By Chuck Strouse
By Scott Fishman
By Terrence McCoy
By Ryan Yousefi
By Ciara LaVelle, Kat Bein, Carolina Del Busto, and Liz Tracy
By Pepe Billete
By Ryan Yousefi
By Kyle Swenson
Edwards & Carstarphen, the private law firm the city attorney hired as a closing agent, started sending out checks totaling $252,000 in taxpayer money in May of last year. Pellerin got a $10,080 broker's fee. Another $69,000 went to the Mellon United National Bank to pay off the remainder of the loan from 1983. Another chunk went for title insurance and other closing costs. Muriel King received a check for $158,309 payable to Church of Divine Mission, Inc. She deposited it a month later at a San Diego branch of the University and State Employees Credit Union. (The city's closing attorney, Deborah Edwards, did not return calls for comment.)
How much Siskind received remains a mystery. But it is known that he persuaded CRA administrators to pick up the tab for a delinquent $5111 water and sewer bill the church owed Miami-Dade County. City commissioners later voted to eliminate the $123,750 in unpaid fines for code violations that had accumulated on the property.
When reached by phone at her home in Alabama, Valencia King Nelson, Clennon King's 76-year-old sister, insists: "We took all appropriate action." She complains that people are looking for something "scurrilous" where there isn't anything. And yet she does not recall participating in any votes to remove board members.
Reached by phone in San Diego, Muriel King is also reticent. She declines to specify where the money went. She also claims -- contrary to corporate records on file at the Florida Department of State -- that she was a board member at the time of her father's death and that Casino and Cohn were not. "Believe me, I examined those records, the board examined those records immediately after my father's death," she says. "We examined those records and as far as I'm concerned, as far as we're concerned, those individuals who claimed they were on the board did not end up being on the board until after my father's death." She admits that she participated in a meeting in which Casino, Cohn, Antoinette Keaton, and Clifford Bell were removed but would not say where or when it was held. (Bell did not return calls to his Arizona home. Keaton could not be located.)
Muriel declines to say how she became "authorized director" of Church of Divine Mission, Inc., but she does express disdain for Casino and Cohn. "If these people had some concern about what happened, why didn't they contact me or contact one of us?" she asks. "I was there in Miami on the day that my father passed away.... I had to make arrangements to get my father out of Miami, take him home, and not one person came forth to help me.... I also gave a memorial for an evening dinner for the people in the community to memorialize my father. And not one person contributed to that. So it just seems strange to me, this much time has passed and you have these people coming out of the woodworks trying to question what has occurred."
In fact city attorney Alex Vilarello's Divine Mission file shows that Casino came out of the woodwork immediately after the CRA purchase took place. That file contains a memo citing a complaint made by Casino that Teele and Siskind had "conspired to defraud" the church's members by "developing a fake board out of California."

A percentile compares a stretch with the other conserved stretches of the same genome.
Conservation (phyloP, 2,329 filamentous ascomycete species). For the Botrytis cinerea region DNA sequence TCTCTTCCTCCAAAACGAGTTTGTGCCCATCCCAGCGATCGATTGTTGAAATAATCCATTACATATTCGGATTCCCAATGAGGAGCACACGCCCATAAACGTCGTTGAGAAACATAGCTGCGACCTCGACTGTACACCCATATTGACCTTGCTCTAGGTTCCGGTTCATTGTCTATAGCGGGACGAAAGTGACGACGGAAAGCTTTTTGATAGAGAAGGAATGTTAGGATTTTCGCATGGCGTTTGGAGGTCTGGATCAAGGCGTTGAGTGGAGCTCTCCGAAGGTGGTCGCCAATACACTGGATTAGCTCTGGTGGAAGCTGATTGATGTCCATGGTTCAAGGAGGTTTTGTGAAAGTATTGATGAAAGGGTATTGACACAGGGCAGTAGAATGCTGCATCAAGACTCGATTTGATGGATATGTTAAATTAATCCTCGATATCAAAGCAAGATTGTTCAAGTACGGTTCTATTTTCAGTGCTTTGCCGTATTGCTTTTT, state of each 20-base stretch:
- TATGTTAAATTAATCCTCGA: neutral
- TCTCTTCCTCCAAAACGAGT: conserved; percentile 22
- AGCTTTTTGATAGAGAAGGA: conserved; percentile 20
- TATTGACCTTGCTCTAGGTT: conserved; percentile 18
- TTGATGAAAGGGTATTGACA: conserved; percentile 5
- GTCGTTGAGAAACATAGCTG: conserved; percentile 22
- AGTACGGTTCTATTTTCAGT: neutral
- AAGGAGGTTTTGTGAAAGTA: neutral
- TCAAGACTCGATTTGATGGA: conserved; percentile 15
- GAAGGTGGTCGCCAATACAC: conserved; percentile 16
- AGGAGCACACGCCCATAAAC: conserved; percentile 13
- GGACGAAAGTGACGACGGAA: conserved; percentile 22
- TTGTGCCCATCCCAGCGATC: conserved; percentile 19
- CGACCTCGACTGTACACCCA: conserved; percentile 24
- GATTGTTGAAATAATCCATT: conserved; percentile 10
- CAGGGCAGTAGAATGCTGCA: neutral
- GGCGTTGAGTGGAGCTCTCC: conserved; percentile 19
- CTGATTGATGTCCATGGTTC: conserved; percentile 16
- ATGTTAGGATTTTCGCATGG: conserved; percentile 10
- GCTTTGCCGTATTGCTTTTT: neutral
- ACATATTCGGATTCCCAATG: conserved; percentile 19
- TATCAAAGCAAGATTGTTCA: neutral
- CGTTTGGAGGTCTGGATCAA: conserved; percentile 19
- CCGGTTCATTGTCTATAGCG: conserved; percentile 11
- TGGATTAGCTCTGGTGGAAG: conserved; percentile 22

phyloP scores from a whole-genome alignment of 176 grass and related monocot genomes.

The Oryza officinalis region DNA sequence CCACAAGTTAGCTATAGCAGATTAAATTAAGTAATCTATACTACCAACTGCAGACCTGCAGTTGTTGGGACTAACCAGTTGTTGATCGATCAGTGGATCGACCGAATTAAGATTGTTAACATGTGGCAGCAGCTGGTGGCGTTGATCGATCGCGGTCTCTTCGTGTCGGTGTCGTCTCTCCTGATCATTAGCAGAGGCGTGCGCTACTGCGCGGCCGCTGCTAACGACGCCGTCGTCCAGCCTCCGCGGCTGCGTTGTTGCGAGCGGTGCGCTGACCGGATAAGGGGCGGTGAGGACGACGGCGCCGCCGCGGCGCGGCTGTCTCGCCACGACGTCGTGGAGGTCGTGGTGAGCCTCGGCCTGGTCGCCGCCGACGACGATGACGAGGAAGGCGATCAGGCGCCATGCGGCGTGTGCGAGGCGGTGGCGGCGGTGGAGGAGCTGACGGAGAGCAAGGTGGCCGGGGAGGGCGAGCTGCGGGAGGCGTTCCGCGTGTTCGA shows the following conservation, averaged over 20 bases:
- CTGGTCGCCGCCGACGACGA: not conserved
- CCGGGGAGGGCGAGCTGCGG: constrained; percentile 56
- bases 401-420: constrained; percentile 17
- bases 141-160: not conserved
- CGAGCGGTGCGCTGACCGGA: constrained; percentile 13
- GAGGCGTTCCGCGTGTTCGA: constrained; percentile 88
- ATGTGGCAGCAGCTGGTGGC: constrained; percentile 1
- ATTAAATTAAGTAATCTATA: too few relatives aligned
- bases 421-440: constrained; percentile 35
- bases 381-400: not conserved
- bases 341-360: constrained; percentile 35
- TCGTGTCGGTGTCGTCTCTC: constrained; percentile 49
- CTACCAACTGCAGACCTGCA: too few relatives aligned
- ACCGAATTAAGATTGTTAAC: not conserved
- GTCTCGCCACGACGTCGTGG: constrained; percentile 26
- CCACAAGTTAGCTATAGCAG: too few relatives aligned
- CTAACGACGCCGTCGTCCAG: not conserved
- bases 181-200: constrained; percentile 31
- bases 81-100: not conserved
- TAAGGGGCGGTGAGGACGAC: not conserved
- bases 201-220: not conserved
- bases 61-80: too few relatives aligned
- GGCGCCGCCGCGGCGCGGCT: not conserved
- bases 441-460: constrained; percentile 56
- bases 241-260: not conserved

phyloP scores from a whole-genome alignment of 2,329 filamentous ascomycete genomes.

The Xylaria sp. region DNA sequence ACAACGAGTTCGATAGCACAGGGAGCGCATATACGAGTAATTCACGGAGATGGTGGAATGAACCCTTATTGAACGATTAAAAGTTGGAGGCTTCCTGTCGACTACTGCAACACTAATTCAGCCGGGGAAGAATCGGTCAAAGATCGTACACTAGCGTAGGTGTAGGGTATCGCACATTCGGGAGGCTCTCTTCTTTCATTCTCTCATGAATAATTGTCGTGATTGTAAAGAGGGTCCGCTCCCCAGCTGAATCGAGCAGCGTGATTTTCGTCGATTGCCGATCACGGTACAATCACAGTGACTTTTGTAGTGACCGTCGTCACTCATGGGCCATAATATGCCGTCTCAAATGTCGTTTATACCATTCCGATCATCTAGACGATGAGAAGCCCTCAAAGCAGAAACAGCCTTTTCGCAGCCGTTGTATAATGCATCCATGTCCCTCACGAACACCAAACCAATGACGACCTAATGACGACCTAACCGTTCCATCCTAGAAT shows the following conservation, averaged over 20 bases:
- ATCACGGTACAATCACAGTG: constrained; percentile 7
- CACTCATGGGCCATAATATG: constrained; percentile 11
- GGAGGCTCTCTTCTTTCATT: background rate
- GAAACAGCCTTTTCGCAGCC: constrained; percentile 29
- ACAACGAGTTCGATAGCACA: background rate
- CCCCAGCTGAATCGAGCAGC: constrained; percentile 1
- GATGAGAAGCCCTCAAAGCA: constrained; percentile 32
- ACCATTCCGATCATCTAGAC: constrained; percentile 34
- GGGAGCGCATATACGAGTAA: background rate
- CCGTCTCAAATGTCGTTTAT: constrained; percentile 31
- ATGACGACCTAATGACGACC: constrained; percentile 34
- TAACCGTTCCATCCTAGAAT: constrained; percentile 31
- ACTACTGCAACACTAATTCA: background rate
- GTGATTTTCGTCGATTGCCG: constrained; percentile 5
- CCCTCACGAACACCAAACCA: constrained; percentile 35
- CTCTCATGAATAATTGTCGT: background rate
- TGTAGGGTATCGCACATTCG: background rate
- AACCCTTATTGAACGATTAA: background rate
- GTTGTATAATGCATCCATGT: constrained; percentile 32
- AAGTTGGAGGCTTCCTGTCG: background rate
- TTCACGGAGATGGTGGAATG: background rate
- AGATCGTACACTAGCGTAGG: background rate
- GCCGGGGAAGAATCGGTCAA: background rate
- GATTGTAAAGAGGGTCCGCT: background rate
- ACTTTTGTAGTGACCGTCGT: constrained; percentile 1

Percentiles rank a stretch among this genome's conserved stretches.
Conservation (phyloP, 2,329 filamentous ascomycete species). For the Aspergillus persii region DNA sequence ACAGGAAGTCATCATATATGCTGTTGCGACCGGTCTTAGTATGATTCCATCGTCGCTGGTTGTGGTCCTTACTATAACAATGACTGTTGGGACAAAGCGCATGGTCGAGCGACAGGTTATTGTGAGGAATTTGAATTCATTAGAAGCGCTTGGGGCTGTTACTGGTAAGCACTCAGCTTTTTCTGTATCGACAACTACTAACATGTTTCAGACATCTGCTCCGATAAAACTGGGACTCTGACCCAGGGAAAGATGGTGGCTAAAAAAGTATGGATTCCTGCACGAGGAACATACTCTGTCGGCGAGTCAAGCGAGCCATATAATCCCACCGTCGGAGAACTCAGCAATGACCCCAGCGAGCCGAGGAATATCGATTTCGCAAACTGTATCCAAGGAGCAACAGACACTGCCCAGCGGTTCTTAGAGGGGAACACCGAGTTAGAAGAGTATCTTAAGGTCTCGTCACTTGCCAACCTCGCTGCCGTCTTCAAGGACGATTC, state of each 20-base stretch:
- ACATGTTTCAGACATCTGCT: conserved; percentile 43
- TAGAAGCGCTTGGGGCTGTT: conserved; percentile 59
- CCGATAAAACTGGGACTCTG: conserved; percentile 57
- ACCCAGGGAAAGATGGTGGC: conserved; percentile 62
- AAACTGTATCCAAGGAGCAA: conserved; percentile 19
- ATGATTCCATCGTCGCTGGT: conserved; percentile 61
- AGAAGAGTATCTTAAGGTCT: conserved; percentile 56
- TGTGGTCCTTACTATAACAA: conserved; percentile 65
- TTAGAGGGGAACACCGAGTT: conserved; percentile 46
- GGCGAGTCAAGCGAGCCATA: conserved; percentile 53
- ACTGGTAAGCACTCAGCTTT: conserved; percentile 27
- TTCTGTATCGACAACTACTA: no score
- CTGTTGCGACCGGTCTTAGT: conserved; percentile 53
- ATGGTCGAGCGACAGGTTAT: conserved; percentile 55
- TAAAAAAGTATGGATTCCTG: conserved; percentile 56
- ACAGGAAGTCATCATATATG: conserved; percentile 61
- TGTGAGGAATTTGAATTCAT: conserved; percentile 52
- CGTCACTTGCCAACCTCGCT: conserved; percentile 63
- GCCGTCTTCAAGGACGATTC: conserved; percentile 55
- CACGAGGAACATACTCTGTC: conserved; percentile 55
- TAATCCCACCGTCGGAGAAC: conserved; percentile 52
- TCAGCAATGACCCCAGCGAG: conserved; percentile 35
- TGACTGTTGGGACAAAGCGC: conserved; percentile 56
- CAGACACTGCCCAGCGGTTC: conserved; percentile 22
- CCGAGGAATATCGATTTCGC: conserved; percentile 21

Setting: A beige Wynwood warehouse at 2200 NW Second Ave. The building is headquarters for the Advocacy Foundation, Thriftopia (the nonprofit's secondhand store), and Artopia (an art gallery with studios). A New Timesreporter arrives to see if Siskind will respond to Casino and Cohn's allegations that he stole the Church of Divine Mission. Siskind, a bearded, portly 62-year-old, launches into one of his favorite roles: sarcastic, unpredictable blabbermouth. "New Times!" he shouts snidely, then seethes about the newspaper's previous reports detailing some of his past schemes. Nonetheless he agrees to answer a few questions. He leads the reporter into a small room in the building and closes the door. The reporter starts his tape recorder and places it on a long wooden drafting table.
Siskind begins to recap how his involvement with the church began when he met King's son, Earnest. The Advocacy Foundation president, who refers to the apartment building as a "house," is prone to shouting.
"Everybody knows this," he huffs. "I saw Earnest King. Earnest King was laying on the street! He was evicted out of his house! I saw his paintings, his art. I've been involved in art all my fuckin' life! I don't con nobody! So the fuckin' articles that those two [New Times] scumbags wrote -- they're lyin' bastards."
He lowers his voice. "I never saw him [Earnest] in my life until then. I met him, I said, 'What's an artist like you doing on the street?' We talked. I said, 'What's the problem?' He told me. I said, 'Well look, I'll pay your lawyer's fees and see if I can get you back in if what you told me is true!' ... We went to court, went before a judge."
Working himself into another tantrum, he accuses Casino of forging documents in an effort to take over the church, then retracts the allegation. "This guy, this lyin' bastard Casino.... He forged documents after the man was dead, after the rabbi was dead, and tried to take over the building.... That's how Earnest was on the street and everything else. I'm not saying he[Casino] forged it. Somebody forged [it]. [Because] when you're dead you can't sign anything.... Anyway, to make a long story short, they [the lawyers] said [to Earnest] you go back in the house. So they ordered him back in the house. That was the end of Casino. I never saw him again, except he was going to sue me for $20 million and the Mellon Bank for $20 million. All kinds of crazy bullllllshit. And that was it.